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    University Design: Part III

    By jlgordon
    Apr 27, '16 11:46 AM EST

    Click for full-size image

    Our new series explores the history and future of university design. The first three installments detail key moments in university design history. The fourth and final installment discusses current trends in the field.

    Last week, we took a look at two early American universities. This week, we’ll explore four innovative models of higher education from the 20th and 21st century.

    Norwich -- 1963

    “We have recognized that students' ways of living are changing, that there is a deep desire to relax the enforced formalities of the college hall of residence.” – Denys Lasdun

    University architects have traditionally looked to the past to inform their designs. James Gamble Rogers, for instance, reportedly splashed acid on the stone walls of buildings he designed for Yale to simulate the effects of aging. But, when Denys Lasdun set out to build the University of East Anglia, he aimed to find a modern form for the school.

    The result was a forward-looking campus in the of-the-moment Brutalist style. Students live in stacks of terraced dorms called ziggurats. Each dormitory building features a shared kitchen-and-breakfast-room where students gather and socialize. Lasdun’s Teaching Block – which contains all the classrooms and libraries – is a short five minute walk from the residence halls. He hoped that placing all the departments in the same building would foster cross-disciplinary learning and innovation.

    Staffordshire -- 1966

     “Higher education and further education should become a major a major industrial undertaking, not a service run by gentlemen for the few.” – Cedric Price

    Cedric Price’s unbuilt Potteries Thinkbelt proposed an ambitious new form for the university. Price planned to revitalize an abandoned rail network by converting train carriages into classrooms. These mobile lecture halls would pick students and transport them to model factories and demonstration labs. To house students, he designed four types of modular homes which could be easily moved by cranes as the needs of the university changed.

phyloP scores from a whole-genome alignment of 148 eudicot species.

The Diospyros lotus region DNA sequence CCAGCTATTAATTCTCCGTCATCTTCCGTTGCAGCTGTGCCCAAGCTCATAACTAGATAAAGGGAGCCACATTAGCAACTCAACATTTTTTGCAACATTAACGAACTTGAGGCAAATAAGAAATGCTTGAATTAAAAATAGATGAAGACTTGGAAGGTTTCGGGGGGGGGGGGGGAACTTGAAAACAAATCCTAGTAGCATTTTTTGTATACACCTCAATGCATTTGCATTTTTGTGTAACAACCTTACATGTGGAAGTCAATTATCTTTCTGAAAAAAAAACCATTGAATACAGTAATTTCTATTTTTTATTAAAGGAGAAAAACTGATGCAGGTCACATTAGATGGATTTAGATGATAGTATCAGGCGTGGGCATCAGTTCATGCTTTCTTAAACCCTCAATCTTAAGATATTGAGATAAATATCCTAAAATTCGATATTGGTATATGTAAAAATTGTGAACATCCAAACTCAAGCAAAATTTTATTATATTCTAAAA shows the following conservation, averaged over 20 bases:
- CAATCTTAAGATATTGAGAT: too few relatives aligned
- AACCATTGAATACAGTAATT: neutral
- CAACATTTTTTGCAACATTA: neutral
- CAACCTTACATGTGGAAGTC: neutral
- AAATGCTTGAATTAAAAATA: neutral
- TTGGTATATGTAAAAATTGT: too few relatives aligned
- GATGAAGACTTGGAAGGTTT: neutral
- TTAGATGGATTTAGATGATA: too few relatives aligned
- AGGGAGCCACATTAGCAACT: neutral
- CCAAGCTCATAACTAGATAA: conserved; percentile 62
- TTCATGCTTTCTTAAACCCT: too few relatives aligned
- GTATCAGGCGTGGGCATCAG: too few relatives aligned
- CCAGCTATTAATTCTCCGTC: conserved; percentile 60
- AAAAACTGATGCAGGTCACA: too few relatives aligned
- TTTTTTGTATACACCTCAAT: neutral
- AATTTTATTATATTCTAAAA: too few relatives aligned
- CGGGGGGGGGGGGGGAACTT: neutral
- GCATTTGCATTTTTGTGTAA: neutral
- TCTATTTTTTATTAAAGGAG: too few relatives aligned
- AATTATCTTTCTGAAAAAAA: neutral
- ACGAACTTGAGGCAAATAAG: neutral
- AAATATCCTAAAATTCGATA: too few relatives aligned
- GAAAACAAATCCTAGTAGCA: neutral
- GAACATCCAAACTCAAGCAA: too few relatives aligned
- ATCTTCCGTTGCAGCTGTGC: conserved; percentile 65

He hoped his university would spur industrial revitalization in the area. Stressing applied rather than abstract learning, students at Potteries Thinkbelt would work with new discoveries in nearby factories. Price suggested that students should earn a salary rather than be charged tuition because they performed work that society deemed valuable.

     Santa Cruz -- 1966

    “It is a college in search of dialogue, an attempt through sight and association to create a highly personal and involving sense of place.” -- Paul Heyer

    Architects Charles Moore and William Turnbull designed Kresge College for University of California at Santa Cruz in 1971. Turning away from the quiet sophistication of typical college campuses, Moore and Turnbull opted to create a more playful campus.

    The design was based on an Italian hill town. Narrow, winding streets cut through the center of campus. Students live in irregularly shaped dorms that each feature their own balcony. Vibrant colors create a sense of energy and activity. Students congregate in a central piazza designed to social interaction. In the piazza, Moore and Turnbell built what they believed were modern community centers for students: a telephone booth and a laundromat.

    Tokyo -- 2008

    Unlike a traditional, horizontally laid out school, we have designed a high-rise vertical campus that can hold approximately 10,000 students.” – Tange Associates

    Completed in 2008, Mode Gakuen Cocoon Tower is the second tallest educational building in the world, surpassed only by the State University of Moscow’s Main Building. Designed by Tange Associates, the tower encompasses three schools and accommodates 10,000 students.

    Each floor features three classrooms radiating from a central core. Three-story student lounges foster a sense of community and interaction between the students. The building’s distinct cocoon shape is meant to suggest the transformative power of education.

     

     

     

    Photography credits:

    Kresge College by MaryLieth - Santa Cruz Wiki, CC BY 3.0, https://commons.wikimedia.org/w/index.php?curid=3815727

    Mode Gakuen Cocoon Tower by Wiiii, CC BY-SA 3.0, https://commons.wikimedia.org/w/index.php?curid=4998510



     
    • 1 Comment

    • nathanulrich

      really intriguing article, glad i stumbled upon this looking forward to more!!

      Apr 27, 16 9:40 pm

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Exploring current design trends and their history.

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